Photography Tools

Of course, any photographer will tell you that there is more to capturing a good image than just the gear they use. On this page I will detail some of the other photography-related tools and resources that I use. These may include websites I visit during the planning stages of a shoot, services that I utilise for hosting my photography website (i.e.: This one! 🙂 ), or educational resources for online photography courses.

Disclosure:  Please note that some of the links on the page below are affiliate links. This means that if you click on one of these items and decide to make a purchase, I will earn a small commission; however this will not incur an additional cost to you. Please understand that products on this page are those that I personally use and have found useful in my own photography – they are not here because of the small commissions that I may earn should you make a purchase.

Planning

Stellarium:

This is a free piece of software that I use to help with planning my astronomical imaging. It’s basically a planetarium program for your desktop, and it allows you to see where in the sky certain objects will be at any given time – and plan shots accordingly. I use it it combination with other tools like Google Maps to plan sunrise/sunset shots, or to find the best time to photograph events like conjunctions. I’ve even set it up to give me a few viewing options that mimic the field-of-view of my more commonly used telescope/lens/camera combinations which helps shot planning. There’s even a version for mobile devices.

  • CalSky:

    The online Sky Calendar – delivered to your inbox! Every day, this website sends me emails to alert me to upcoming astronomical events that I have chosen to keep track of. Some examples of these include bright of the International Space Station, Iridium flares, Jovian lunar shadow transits, or even satellite transits of the Sun, Moon or planets. Another site that performs a similar function is Heavens-above.

  • SkippySky:

    I use this website (in combination with others like the Australian Bureau of Meteorology and AccuWeather) for astronomy-relevant weather and cloud forecasts. Data is not available for all parts of the world, but for the areas covered (Australia, Europe and North America), there are some really useful forecasts available for variables such as transparency, seeing, and dew risk which are of particular use for astrophotography.

  • ISS Detector:

    If you’ve ever tried to photograph an Iridium Flare or a pass of the ISS with anything other than a wide angle lens, you’ll know that it can be tricky to frame the shot – especially if you are setting up at dusk before many stars are visible. To help with this, I use ISS Detector app for Android. It has the equivalent of a compass and bubble level (plus other features like a countdown timer) that I find really useful in setting up and taking these kinds of shots.

  • ISS Transit Prediction:

    This Android app does exactly as the name suggests – it predicts transits of the Sun, Moon or planets by the ISS for a specified location. So, as I look at it now, the app is telling me that there will be two solar transits and one lunar transit (with the ISS in shadow) within 160km of my location during the next 11 days. Furthermore, I can see a map representation of  the transit centerline and width, a distance to the nearest point on the centerline, and other really handy data. This app was an indispensable aid when it came to planning the Lunar ISS transit that I recently photographed.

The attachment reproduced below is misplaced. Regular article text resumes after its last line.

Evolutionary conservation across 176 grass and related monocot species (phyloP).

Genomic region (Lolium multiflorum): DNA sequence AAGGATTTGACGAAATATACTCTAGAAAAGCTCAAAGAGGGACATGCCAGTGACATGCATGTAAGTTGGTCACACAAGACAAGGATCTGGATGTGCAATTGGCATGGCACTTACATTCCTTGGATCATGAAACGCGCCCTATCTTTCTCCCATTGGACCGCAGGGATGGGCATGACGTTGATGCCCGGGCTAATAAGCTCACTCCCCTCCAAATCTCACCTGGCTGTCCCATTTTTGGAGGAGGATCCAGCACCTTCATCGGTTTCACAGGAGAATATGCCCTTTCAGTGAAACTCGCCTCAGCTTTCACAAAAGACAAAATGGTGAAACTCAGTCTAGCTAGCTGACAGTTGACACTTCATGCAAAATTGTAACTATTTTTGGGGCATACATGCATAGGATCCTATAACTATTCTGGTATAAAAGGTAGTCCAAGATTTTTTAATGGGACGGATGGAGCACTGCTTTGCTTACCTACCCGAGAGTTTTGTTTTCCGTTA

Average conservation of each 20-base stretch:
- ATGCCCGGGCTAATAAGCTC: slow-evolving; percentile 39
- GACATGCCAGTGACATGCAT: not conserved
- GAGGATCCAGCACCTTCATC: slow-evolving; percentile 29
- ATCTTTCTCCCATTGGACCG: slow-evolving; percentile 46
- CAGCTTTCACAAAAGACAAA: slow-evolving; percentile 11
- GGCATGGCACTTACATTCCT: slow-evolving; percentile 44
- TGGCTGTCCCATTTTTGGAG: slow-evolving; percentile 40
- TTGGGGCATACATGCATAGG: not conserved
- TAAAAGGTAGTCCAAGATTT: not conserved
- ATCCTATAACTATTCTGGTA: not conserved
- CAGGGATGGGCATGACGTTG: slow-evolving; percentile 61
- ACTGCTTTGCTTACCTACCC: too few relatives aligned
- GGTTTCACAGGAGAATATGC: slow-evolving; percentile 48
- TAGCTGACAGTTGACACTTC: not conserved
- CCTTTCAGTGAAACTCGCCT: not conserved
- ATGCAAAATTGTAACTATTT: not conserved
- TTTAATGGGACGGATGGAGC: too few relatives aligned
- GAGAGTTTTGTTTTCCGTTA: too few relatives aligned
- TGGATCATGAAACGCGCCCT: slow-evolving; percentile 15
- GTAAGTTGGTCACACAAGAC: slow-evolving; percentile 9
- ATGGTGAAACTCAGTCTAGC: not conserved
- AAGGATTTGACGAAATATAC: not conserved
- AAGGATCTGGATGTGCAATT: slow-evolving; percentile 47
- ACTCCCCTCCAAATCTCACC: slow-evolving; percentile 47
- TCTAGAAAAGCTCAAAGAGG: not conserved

Imaging

  • FireCapture:

    This is the software that I usually use for capturing video of the Sun, Moon and planets with the ZWO ASI120mm-s planetary camera. The software is available for free download, is easy to learn, and has been nothing but stable in my experience. It is also compatible with a fairly wide range of astronomy cameras.

Editing

Adobe Creative Cloud – Photography Plan:

Until recently, I’ve always considered Adobe products to be overpriced here in Australia compared with elsewhere in the world. That changed, though, when I came across the Photographer edition of Creative Cloud. Lightroom makes image organisation and keywording a painless process and simple or bulk photo editing is a breeze. Plus, there’s always Photoshop for more complex jobs like blending or stitching multiple images. For $9.99 per month, it’s fantastic value, too.

Try Adobe CC - Photographer Plan

Hosting

Bluehost:

All of my websites have been hosted with Bluehost. During many years of use, I have never had an issue with them. The few questions that I’ve had were quickly responded to by support staff, and their prices have always remained among the lowest around. These days, you can have a WordPress install up and running in minutes, with just a few clicks. Plus, top-tier blogging sites use and recommend them – so they must be doing something right.

Try BlueHost

WordPress:

Installations of WordPress power a huge portion of websites existing today. And why wouldn’t they? It’s fairly easy to learn, is almost infinitely customizable by adding a huge array of plugins, and with hosting sites like Bluehost, installation takes a few clicks and is finished in less than 5 minutes!

Education

Lynda:

A list of online education resources just wouldn’t be complete without Lynda.com. It’s one of the largest and most well-known places to take an online class on the internet, and their content covers just about any subject that you can think of. While entire courses can be a little expensive, a close look around the site will often turn up the occasional free “trial” video to give you a taste of the full course. I’ve quite liked the teaching style of the instructors they’ve used in some of their photography classes, too – very professional.